VII. Therapeutic Electrical Stimulation
Therapeutic Electrical Stimulation (TES) stimulates muscle growth to diminish the effects of
spasticity. TES involves the use of nighttime low level electrical stimulation to produce muscle
growth. The stimulus is adjusted so that a muscle contraction is not produced.
The current is delivered through the skin using water activated adhesive electrodes. These
electrodes are placed over the weak and non-spastic antagonist muscles. All of the therapy is
done at home, at night while the child sleeps.
The exact mechanism of action of TES is not known. It is possible that TES improves blood flow
to stimulate local muscle growth. TES may capitalize on the natural growth and repair function
of sleep. Another potential benefit of TES is decreasing spasticity during some phases of sleep.
In this way the stimulus can be given to the non-spastic antagonist muscle without initiating a co-
contraction.
Therapeutic
To stimulate end- Growth in muscle Mild skin Electrical
Stimulation
VIII. Acupuncture
Acupuncture is a method of encouraging the body to promote natural healing and to improve
functioning. It is done by inserting needles and applying heat or electrical stimulation at very
precise points on the body. This is considered an alternative treatment.
According to classical Chinese teachings, there are channels of energy that run in regular
patterns through the body and over its surface. The energy is perceived to be like a river, flowing
through the body to nourish the tissues. If there is an obstruction in the movement of these
“energy rivers”, a “dam” develops that backs up the flow in one part of the body and restricts it
in others. The philosophy behind acupuncture is that by needling the acupuncture points, the
nervous system is stimulated to release chemicals in the muscles, spinal cord, and brain. These
chemicals can trigger the release of other chemicals and hormones which influence the body’s
own internal regulating system.
The improved energy and biochemical balance produced by acupuncture results in stimulating
the body’s natural healing abilities. In some cases surface electrodes can be used instead of
needles.
Treatments

The number of treatments needed for a condition differs for every individual. If a condition is
long-standing, one treatment a week for several months may be recommended.
Side effects

As energy is redirected in the body, internal chemicals and hormones are stimulated and healing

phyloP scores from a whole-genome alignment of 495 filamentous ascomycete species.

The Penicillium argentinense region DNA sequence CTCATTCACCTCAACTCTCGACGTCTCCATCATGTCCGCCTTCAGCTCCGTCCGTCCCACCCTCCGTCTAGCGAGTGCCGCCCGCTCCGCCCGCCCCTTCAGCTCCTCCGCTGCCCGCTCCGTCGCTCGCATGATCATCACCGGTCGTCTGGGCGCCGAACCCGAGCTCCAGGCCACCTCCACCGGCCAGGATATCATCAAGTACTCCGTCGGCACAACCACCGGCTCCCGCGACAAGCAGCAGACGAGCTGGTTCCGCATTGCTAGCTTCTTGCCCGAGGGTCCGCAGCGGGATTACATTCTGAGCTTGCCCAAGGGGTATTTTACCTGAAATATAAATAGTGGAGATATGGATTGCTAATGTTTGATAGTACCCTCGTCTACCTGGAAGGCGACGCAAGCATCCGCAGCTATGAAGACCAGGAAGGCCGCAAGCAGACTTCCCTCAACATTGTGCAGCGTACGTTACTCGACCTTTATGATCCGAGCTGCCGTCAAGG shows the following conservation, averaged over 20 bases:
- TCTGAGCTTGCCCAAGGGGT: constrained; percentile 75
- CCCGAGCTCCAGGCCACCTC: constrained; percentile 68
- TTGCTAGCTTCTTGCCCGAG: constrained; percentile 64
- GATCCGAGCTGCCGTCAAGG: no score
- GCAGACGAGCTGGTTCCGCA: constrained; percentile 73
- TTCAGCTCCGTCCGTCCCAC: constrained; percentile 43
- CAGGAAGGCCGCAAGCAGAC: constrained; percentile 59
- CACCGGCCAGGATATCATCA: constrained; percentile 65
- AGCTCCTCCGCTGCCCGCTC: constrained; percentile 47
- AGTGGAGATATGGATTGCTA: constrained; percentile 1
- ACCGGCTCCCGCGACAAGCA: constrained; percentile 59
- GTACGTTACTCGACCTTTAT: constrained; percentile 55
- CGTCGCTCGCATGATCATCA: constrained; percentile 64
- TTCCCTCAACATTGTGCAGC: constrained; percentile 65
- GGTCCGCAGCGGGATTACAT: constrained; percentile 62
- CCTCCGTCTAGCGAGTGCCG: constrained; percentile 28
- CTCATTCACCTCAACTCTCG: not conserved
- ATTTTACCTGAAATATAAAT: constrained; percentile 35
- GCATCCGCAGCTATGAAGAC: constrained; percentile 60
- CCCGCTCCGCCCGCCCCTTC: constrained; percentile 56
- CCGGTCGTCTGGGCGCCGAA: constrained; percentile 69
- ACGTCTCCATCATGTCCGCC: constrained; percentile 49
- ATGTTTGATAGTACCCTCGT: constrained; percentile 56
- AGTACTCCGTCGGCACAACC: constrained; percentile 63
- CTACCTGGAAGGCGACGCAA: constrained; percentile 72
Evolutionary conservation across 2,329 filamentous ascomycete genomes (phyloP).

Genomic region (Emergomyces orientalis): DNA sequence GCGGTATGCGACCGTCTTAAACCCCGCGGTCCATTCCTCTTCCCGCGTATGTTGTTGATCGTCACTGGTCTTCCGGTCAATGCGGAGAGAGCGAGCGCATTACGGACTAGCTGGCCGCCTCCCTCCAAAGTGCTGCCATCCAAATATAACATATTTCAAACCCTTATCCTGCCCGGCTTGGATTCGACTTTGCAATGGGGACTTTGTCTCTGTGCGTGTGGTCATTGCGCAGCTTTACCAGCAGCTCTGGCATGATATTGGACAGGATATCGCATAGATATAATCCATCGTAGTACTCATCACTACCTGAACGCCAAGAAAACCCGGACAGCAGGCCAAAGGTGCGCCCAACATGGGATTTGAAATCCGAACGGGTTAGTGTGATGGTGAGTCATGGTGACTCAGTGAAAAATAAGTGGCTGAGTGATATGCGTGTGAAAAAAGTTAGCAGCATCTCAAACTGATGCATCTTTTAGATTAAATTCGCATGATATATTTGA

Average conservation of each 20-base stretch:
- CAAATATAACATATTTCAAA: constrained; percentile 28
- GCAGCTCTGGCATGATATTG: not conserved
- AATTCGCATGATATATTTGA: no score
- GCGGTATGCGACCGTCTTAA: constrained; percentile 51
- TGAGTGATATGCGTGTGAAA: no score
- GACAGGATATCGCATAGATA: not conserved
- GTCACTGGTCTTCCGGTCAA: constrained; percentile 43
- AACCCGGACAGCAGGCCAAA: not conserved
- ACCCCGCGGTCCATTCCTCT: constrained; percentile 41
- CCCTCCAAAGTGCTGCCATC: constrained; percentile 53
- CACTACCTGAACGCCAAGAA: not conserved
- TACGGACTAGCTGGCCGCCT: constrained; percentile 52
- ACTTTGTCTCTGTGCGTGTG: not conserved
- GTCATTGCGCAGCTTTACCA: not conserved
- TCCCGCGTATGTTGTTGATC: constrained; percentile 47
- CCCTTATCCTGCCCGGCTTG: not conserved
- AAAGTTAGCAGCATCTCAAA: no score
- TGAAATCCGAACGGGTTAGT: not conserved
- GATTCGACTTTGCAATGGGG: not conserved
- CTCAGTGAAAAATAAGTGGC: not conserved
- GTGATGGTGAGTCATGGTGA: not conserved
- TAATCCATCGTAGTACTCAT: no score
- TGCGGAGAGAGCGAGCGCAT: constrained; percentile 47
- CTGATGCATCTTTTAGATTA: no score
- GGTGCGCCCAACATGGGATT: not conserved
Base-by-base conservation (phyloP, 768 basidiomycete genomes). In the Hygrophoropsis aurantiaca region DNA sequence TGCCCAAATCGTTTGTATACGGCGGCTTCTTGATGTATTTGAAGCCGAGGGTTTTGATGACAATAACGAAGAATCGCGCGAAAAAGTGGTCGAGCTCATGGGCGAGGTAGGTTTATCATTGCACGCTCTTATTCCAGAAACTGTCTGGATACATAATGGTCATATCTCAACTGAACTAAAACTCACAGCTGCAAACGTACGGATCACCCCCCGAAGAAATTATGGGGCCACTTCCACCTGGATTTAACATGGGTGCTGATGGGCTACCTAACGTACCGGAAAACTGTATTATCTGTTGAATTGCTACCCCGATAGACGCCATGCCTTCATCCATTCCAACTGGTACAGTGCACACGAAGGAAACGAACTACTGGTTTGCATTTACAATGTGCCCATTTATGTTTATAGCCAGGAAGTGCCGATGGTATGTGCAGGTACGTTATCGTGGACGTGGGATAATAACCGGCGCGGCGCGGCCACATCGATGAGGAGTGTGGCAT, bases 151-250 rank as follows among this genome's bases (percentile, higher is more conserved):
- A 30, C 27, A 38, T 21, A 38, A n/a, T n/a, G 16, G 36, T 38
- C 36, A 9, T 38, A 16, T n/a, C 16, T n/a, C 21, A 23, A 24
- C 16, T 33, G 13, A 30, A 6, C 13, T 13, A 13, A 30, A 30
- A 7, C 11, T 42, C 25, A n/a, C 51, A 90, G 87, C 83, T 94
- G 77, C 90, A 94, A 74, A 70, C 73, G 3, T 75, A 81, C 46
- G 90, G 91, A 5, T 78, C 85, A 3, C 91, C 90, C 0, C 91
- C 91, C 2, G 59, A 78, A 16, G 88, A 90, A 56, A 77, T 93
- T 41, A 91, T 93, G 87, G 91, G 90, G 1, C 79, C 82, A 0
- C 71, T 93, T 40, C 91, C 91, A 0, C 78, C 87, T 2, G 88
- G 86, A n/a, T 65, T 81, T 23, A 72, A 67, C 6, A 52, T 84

begins. Occasionally, symptoms may worsen for a few days. This should not be a concern as it is
simply an indication that the acupuncture is starting to work. It is also quite common with the
first few treatments that a sensation of deep relaxation or mild disorientation may immediately
follow the treatment. These pass within a short time.
Acupuncture treatments can be given at the same time as other techniques are being used. It is
important that both the physician and the person who is doing the acupuncture know everything
that is happening with the child so that the maximum benefits can be achieved from the
treatments.
On the day of treatment
To enhance the value of a treatment session, there are a few guidelines which need to be
followed.
• The child should not eat an unusually large meal immediately both before or after treatment.
• Do not over-exercise within six hours before or after treatment.
• Plan activities so that after the treatment the child can rest or at least not have to be working

• Continue to take any prescription medicines as directed by your regular doctor.
Insurance Coverage
Since acupuncture is considered an alternative treatment, some insurance companies will cover
acupuncture costs but many insurance companies do not. Each health policy should be reviewed
to determine if there are benefits for acupuncture treatment.


IX. Intrathecal Baclofen Pump
Baclofen was introduced initially as a drug to treat spasticity. It is taken by mouth. It is a gamma-
amino-butyric acid (GABA) analogue that has an inhibitory action on spinal cord synapses.
Baclofen helps produce a “quieting” response message, that goes from the spinal cord to the
muscle.
Because Baclofen crosses the blood brain barrier poorly, it is a good agent for delivery by the